Faux Ken Burns-style documentary recounting the last 140 years of American history as if the South had won the Civil War is more intriguing on paper than when it actually unspools onscreen. Kevin Willmott's small-scaled but ambitious picture is well-researched, sometimes amusing. Most promising markets loom in cable and homevid.
A faux Ken Burns-style documentary recounting the last 140 years of American history as if the South had won the Civil War, “C.S.A.: The Confederate States of America” is more intriguing on paper than when it actually unspools onscreen. Kevin Willmott’s small-scaled but ambitious picture is well-researched, sometimes amusing and not unintelligent. Still, the laudably provocative impulse behind the project never busts loose into incendiary or subversive outrageousness due to a combination of historical fastidiousness, lack of stylistic bravado and an ever-growing feeling that the premise is played out well before the finale. After fest play, an enterprising distrib could chalk up some limited mileage theatrically, but most promising markets loom in cable and homevid.
Willmott, an assistant professor at the U. of Kansas who wrote and co-directed the 1999 vid-released feature “Ninth Street,” displays his academic erudition throughout, from the way he deals with grand historical matters to his archival use of actual products like Darky Toothpaste and Sambo Axle Grease.
Unfortunately, his adherence to real history quickly straitjackets the narrative, as it forces the film to pretend that American and world history would have unfolded in much the same way had the Confederacy prevailed. The non-viability of this approach fatally hits home once the chronology reaches the post-World War II era and Willmott tries to square such events as the JFK assassination, Vietnam, the Watts riots, etc., with the continued existence of the Confederate States. It just doesn’t wash.
Partly for this reason, pic’s early stretch is easily the most successful. Positioned as a history of the C.S.A. as reported by the British Broadcasting Service, pic recounts how French and British troops joined Robert E. Lee at Gettysburg to rout the North and force the Yankees’ surrender on April 9, 1864. A deftly rendered mock-D.W. Griffith short entitled “The Hunt for Dishonest Abe” helps recount how, with the help of Harriet Tubman, the defeated President Lincoln attempted to flee in blackface before being arrested, imprisoned and ultimately exiled to Canada, where he languished in disgrace prior to a final filmed “interview” in 1905.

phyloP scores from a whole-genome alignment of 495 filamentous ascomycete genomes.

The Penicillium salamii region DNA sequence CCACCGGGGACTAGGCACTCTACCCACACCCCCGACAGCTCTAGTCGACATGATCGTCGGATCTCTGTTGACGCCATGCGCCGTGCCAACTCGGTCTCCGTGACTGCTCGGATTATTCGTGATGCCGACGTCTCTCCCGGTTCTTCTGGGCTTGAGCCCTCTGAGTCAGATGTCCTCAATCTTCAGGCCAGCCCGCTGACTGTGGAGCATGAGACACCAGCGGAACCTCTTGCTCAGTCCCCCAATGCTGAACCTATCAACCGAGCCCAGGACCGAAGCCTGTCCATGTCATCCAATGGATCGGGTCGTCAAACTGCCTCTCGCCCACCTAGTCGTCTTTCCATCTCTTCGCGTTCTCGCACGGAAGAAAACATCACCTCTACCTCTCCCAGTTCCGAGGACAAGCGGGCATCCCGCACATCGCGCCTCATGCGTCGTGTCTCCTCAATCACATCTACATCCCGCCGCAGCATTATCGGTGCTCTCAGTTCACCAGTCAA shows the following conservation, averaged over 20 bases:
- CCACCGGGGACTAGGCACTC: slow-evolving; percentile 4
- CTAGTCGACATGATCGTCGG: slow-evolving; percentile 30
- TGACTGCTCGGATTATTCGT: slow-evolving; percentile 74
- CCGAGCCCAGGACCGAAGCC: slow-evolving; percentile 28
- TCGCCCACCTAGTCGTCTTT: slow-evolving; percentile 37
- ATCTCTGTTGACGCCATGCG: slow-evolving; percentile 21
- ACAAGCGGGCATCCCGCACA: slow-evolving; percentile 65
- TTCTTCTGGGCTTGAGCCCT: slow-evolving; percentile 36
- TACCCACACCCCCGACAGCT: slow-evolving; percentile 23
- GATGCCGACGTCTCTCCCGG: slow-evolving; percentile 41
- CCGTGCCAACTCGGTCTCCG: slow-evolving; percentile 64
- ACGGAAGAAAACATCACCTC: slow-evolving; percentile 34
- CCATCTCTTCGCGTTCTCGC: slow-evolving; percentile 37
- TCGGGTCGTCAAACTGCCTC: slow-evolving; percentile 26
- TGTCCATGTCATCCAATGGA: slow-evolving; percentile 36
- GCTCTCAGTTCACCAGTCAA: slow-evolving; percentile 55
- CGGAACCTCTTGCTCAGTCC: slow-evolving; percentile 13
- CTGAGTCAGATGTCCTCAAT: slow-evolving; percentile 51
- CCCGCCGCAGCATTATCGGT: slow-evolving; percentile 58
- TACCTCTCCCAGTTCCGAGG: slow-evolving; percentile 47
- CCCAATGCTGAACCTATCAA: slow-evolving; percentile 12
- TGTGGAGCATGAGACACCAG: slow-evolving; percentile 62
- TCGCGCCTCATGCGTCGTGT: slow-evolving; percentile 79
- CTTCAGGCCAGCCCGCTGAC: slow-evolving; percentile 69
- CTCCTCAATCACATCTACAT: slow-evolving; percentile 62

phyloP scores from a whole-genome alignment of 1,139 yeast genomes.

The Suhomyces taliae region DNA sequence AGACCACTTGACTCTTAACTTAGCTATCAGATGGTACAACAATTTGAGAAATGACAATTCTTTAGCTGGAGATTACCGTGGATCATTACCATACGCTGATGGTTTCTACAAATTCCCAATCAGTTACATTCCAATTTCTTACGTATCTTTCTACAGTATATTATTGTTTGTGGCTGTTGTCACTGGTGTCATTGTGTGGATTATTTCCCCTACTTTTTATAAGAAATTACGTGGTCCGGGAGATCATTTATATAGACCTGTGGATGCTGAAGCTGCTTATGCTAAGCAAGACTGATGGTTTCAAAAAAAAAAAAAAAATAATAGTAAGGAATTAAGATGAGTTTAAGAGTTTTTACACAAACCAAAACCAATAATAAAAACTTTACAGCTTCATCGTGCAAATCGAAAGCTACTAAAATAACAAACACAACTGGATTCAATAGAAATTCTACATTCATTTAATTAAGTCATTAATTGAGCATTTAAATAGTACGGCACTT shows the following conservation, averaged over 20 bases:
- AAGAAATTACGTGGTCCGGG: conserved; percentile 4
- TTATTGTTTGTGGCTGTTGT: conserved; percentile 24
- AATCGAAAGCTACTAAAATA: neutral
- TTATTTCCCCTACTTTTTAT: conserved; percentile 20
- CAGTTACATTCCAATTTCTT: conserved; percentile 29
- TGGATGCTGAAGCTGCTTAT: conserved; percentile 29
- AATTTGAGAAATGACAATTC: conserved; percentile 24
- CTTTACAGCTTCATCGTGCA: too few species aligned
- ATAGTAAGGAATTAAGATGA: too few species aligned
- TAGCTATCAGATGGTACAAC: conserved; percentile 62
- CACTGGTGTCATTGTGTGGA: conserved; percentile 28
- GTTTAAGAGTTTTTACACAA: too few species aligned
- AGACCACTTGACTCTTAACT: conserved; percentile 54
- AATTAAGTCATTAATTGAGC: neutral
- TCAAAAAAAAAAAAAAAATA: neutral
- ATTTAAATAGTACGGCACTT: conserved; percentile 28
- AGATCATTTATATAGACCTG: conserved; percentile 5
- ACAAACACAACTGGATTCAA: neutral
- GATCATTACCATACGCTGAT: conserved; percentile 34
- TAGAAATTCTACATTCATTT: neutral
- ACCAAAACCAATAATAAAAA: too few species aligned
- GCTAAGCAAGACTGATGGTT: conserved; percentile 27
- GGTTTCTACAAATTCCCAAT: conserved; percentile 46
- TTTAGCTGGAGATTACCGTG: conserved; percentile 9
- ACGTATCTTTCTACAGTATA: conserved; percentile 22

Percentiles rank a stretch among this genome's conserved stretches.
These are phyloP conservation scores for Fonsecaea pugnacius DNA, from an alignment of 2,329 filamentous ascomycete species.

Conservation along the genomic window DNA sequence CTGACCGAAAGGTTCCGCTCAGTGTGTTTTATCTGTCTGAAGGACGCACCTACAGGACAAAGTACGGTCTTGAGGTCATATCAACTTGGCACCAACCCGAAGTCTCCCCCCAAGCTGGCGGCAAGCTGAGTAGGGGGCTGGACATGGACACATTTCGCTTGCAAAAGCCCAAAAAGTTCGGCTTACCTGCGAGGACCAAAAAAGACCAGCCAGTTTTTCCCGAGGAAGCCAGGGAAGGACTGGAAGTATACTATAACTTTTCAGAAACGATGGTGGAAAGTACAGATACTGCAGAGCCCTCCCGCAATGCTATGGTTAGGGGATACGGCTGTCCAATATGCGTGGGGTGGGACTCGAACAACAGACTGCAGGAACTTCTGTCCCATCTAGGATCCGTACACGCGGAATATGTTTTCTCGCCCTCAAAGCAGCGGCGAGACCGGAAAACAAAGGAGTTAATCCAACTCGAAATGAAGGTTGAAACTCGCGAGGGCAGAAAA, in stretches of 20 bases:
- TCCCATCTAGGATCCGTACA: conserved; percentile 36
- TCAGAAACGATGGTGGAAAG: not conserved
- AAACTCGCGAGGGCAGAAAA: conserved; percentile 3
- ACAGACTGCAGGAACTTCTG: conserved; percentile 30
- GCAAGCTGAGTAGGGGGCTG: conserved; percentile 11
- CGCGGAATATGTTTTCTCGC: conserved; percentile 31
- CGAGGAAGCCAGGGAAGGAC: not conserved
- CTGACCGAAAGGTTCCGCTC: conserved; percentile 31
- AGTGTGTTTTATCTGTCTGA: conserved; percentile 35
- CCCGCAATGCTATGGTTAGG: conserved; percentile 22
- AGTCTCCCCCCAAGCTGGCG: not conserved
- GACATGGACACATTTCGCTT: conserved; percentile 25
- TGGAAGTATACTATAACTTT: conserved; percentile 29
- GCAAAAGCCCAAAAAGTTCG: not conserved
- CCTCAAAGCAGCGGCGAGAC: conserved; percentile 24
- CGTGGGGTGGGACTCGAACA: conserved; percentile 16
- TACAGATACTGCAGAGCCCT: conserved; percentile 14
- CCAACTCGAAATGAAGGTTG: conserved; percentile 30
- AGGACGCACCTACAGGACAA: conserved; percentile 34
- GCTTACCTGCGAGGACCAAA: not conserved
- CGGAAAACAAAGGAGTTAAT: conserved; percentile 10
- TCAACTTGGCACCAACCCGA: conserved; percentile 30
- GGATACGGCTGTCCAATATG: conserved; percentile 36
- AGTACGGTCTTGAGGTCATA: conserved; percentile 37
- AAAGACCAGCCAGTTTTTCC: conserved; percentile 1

Meanwhile, the nation goes through a Reconstruction in which slavery is introduced in the North, “Dixie” becomes the national anthem, New York City and Boston burn, Asians are made slaves along with blacks and Jews are put on a reservation on Long Island. Info is conveyed not only in usual combo of stills and narration, but via additional “fictional” creations, such as excerpts from “The Jefferson Davis Story” (RKO, 1946) and “I Married an Abolitionist” (1955), might-have-been TV shows (“Leave It to Beulah”) and commercials for the likes of “Coon Chicken Inn” and “Niggerhair” cigarettes (actual products through the ’50s, per Willmott).
Some of the wittiest material posits Canada as a haven for anti-slavery proponents. Many eminent Americans, including Mark Twain, Susan B. Anthony and Ralph Waldo Emerson, move north, many Negroes exile themselves there and the “Cotton Curtain” is constructed along the two countries’ massive border.
Meanwhile, the Confederacy pursues its ambition of a “tropical empire” by spreading its ideology into Mexico and South America, then pursues world domination via a World War II alliance with Hitler, who is seen visiting the White House.
As the narrative crumbles nonsensically thereafter, Willmott turns to mock TV shows and commercials to pad out the remaining running time, and climax turns on a “revelation” that scarcely seems far-fetched after the recent Strom Thurmond incident.
Willmott offers up quite a few pointed ideas and imaginative flights of fancy that succeed, up to a point, in removing the insulation from the kind of race talk that most people avoid for one reason or another. But pic sorely needed an anarchic spirit and irreverent humor to provide both the hilarity and the discomfiture to make it really connect with audiences.
Despite the inspiration provided by Ken Burns, aesthetic approach is at once zippier and less elegant than Burns’ own. Pic was made on modest means almost entirely in Kansas.